Rufus the great horned owl is the self-declared “worst owl in the history of owldom.” Next to his fledgling sister, First, 6-month-old Rufus feels like a runt. An unsuccessful, can’t-hunt-to-save-his-life runt. When Rufus’ mother is captured by humans while First is away from their nest, Rufus is left alone, afraid and unprotected against the unknown dangers of the night.
Reenie is far from thrilled to go live with her “alleged aunt” Bea, whom she’s never met, while her mother undergoes psychiatric treatment—until she learns that Bea is a falconer. As Bea raises a hawk and begins planning for passage bird season, Reenie is entranced and begins learning all she can about the fascinating sport.
Rufus’ and Reenie’s stories intersect when Rufus—cold, injured and sick—is ensnared in Bea’s live trap. Bea and Reenie take Rufus in to rehabilitate him, but Reenie soon develops an attachment to him that cannot last, because the goal of rehabilitation is to release the animal back in its habitat. Besides, Reenie has learned the hard way that attachments are usually temporary.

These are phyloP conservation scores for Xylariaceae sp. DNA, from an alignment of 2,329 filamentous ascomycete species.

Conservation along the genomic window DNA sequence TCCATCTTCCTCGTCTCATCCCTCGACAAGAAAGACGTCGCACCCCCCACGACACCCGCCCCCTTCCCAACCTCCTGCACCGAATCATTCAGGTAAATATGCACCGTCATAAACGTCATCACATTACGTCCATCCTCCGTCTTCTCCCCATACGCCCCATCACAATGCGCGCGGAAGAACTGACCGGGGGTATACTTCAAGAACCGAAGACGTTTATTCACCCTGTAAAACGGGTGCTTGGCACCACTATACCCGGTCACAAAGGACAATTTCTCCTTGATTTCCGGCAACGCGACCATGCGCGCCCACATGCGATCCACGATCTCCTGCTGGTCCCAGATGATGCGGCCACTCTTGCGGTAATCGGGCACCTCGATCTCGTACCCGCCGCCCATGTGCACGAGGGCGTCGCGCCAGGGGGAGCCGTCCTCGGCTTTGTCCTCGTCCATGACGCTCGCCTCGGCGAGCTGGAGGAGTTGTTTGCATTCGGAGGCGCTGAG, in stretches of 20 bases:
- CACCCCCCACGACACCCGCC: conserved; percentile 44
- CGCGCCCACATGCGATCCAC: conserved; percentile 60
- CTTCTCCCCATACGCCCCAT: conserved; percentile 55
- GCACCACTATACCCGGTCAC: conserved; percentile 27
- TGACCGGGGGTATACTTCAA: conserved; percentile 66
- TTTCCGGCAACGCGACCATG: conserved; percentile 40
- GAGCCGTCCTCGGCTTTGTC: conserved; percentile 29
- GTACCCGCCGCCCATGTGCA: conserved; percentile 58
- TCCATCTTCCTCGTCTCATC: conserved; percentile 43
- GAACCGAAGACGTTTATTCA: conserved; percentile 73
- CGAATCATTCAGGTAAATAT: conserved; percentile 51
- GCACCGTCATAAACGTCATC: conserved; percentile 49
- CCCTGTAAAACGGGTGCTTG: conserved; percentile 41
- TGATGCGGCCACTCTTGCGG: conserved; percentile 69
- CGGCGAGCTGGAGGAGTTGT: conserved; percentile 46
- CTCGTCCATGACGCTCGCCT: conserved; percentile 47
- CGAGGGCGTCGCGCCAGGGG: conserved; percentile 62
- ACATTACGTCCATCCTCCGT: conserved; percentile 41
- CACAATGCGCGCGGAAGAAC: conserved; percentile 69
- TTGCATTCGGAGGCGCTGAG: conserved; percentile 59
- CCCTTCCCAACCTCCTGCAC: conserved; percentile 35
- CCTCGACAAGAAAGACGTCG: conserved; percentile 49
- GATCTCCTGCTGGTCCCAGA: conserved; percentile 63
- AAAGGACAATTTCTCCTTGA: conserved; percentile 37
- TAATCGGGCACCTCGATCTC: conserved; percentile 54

Reenie and Rufus narrate Of a Feather in chapters that alternate between their perspectives. The format is a smart choice by author Dayna Lorentz that easily allows readers to see the parallels in their situations. They’re both lost, missing their mothers and seeking the reassurance and validation they need to be able to soar on their own wings. Reenie longs to make friends, but is afraid of the vulnerability that comes with opening up. Rufus is torn between the ease of living with humans and returning to the wild to find both his mother and his higher purpose.
Author Dayna Lorentz is no stranger to writing about animal-human relationships; her previous books include the Dogs of the Drowned City trilogy, written from the perspective of a dog separated from his family in the aftermath of a hurricane. Her deep research into the world of falconry and bird rehabilitation are present on every page as she conveys the exhilarating rush of working with incredible birds of prey. Though readers will pick up quite a bit of information by reading the story itself, significant back matter provides even more fuel for curiosity and discovery.
Of a Feather’s wonderful balance of nature-driven narrative and emotional storytelling will appeal to readers who love the great outdoors as well as those who prefer to stay inside with a good book.